The Secret to Controlling Your Cost of Maintenance, Pt. 1: A Simple Equation

20th May 2015
20th May 2015

Last week I sat down to talk with a new customer who’s buying his first CMMS software licenses. “Jerry,” I asked him. “What’s your biggest priority after you get your MPulse Software, Inc up and running?”

“My boss—and the bean counters—say I need to control my cost of maintenance,” Jerry replied. “Steve, I know you said I can do that with CMMS. But I need to figure out how. And fast.”

Jerry’s answer cuts the core of modern maintenance management. I believe all maintenance managers want to control maintenance costs, or they should in our data-driven management world. I’m going to share with you a simple fact that’s often overlooked or forgotten in the growing complexity of all we do in the maintenance world.

 

The cost of maintenance equals the cost of labor plus the cost of parts to do the job. (CM = Labor + Parts)

A simple equation for a complicated process right? Bear with me, though, and I’ll explain how remembering it really is that simple and will get you where you need to be. And I’ll share with you why CMMS is the only way to manage all the complex data for that simple equation.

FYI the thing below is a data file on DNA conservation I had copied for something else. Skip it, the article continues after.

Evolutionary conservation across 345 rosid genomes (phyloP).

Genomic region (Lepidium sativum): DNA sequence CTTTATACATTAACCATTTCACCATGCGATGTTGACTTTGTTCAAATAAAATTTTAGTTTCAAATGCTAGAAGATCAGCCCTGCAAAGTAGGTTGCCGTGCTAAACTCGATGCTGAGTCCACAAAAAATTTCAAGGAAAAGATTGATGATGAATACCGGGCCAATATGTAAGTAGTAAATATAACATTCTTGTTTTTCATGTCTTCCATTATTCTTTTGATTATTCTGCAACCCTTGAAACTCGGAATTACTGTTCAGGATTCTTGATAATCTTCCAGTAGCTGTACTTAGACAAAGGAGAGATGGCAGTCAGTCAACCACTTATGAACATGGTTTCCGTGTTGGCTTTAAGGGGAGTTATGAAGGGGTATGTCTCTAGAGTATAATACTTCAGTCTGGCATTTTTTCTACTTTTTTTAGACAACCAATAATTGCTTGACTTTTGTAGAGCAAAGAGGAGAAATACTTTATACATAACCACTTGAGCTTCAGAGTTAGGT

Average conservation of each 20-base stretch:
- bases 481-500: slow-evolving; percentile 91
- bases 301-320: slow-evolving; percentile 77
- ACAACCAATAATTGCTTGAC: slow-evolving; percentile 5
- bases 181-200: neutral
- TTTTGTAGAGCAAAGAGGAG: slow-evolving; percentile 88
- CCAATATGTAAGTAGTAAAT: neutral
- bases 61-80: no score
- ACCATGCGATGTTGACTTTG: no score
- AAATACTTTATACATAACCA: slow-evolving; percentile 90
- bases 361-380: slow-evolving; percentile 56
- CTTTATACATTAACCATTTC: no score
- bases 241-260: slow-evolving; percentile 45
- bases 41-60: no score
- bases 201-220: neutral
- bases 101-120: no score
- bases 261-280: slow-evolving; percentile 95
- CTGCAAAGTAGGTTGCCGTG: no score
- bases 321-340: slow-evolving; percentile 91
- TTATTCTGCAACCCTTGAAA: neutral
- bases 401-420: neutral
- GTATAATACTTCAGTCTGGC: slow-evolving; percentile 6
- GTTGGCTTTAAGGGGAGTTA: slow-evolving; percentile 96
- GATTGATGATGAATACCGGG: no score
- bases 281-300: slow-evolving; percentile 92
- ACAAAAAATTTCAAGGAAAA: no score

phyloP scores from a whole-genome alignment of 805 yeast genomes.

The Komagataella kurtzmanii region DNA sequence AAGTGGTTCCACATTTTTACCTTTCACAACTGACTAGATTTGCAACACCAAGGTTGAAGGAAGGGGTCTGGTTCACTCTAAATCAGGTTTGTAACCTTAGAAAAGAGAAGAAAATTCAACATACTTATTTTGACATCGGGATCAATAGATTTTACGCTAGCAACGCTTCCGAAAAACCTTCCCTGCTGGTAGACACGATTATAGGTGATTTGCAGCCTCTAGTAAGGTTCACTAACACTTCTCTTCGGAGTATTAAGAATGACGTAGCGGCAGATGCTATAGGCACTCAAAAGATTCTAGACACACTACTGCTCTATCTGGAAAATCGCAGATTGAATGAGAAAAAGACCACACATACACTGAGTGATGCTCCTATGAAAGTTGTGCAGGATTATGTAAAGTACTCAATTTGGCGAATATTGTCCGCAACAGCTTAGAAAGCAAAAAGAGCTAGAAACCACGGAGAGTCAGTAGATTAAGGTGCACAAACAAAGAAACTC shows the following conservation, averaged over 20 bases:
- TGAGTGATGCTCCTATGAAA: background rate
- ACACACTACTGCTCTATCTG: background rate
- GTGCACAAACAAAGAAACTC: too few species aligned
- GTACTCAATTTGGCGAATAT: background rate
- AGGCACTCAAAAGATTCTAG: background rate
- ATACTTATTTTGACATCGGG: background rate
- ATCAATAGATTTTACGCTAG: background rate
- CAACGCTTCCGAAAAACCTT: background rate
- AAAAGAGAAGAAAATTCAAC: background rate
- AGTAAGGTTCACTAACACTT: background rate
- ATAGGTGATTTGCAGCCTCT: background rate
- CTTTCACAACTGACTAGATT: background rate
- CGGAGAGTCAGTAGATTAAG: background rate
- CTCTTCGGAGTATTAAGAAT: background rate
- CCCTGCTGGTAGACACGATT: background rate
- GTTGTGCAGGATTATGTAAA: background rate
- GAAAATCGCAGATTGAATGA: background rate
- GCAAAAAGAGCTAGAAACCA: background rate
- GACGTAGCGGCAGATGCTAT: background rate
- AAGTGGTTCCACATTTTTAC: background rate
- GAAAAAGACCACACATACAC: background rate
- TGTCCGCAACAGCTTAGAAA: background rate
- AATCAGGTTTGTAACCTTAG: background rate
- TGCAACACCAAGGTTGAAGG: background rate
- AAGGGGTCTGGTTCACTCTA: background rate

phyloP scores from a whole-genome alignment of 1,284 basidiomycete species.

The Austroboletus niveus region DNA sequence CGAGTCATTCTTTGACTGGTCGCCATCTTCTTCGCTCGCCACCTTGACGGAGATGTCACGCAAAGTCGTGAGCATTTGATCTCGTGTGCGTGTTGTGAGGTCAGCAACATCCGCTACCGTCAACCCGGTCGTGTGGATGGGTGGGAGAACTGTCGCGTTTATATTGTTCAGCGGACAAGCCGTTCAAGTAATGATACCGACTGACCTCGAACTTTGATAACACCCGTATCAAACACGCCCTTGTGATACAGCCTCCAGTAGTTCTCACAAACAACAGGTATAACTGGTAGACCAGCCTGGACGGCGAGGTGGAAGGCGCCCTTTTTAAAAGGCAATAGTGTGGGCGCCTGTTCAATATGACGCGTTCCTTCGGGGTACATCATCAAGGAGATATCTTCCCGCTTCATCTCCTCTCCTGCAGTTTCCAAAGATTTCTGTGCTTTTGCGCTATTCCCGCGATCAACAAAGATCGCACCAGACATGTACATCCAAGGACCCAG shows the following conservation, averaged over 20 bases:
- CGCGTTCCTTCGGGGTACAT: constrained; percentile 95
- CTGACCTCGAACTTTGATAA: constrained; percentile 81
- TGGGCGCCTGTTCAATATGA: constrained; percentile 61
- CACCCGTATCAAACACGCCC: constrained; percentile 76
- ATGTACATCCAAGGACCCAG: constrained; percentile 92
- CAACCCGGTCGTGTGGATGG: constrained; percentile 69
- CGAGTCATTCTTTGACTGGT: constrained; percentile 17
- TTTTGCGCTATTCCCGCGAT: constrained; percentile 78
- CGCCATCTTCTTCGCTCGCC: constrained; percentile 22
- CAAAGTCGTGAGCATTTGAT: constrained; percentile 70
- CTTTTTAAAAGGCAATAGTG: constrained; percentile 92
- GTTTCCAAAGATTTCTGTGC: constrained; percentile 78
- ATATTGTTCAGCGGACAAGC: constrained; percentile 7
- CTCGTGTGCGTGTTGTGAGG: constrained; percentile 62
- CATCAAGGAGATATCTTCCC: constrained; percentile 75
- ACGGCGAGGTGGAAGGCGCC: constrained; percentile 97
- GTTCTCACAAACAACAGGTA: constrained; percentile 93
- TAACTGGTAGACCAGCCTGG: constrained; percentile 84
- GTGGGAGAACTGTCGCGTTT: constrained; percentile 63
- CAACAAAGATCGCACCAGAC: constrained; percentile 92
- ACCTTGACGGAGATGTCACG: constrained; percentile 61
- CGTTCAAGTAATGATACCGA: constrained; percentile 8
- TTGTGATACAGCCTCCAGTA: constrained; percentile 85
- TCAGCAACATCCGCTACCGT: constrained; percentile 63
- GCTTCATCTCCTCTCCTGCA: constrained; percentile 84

Step 1: Track Work Hours

You need to know how much time each job takes. CMMS excels at tracking this kind of data. Each work order gathers time information on every job. As your team completes more work orders, more data is collected. The value of your database with every work order.

With CMMS, you can quickly pull reports from your database showing the hours on a job or the time spent working on a particular asset. The software calculates labor costs based on time and labor rates.

Now you have half of the picture.

Step 2: Associate Inventory with Jobs

To get a complete picture of your cost of maintenance, you’ll also need to know how much you paid for the parts used for the job. CMMS enables your team to create simple inventory records. Features like MPulse PartLink link those inventory items and their unit costs to work orders and assets.

Let’s say you use one oil filter and one air filter on a job that takes one hour to do. The parts cost about $25. Your maintenance technician makes about $35/hour. So, your CMMS data shows that job costs your company $60. Now multiply that $60 times six because the job is scheduled every other month on your current PM schedule. That’s $360/year.

But let’s say that same asset needs an emergency repair that costs $1200. Suddenly your annual cost of maintenance goes from $360/year to $1560/year. Track work orders and repairs over several years of service, and you’ll soon have solid data on what the asset really costs the company to run—and when it’s more expensive to repair it than to replace it.

Sounds easy, right? It is with CMMS. Next time I’ll dive a little deeper into this subject for those who want to take the next step.

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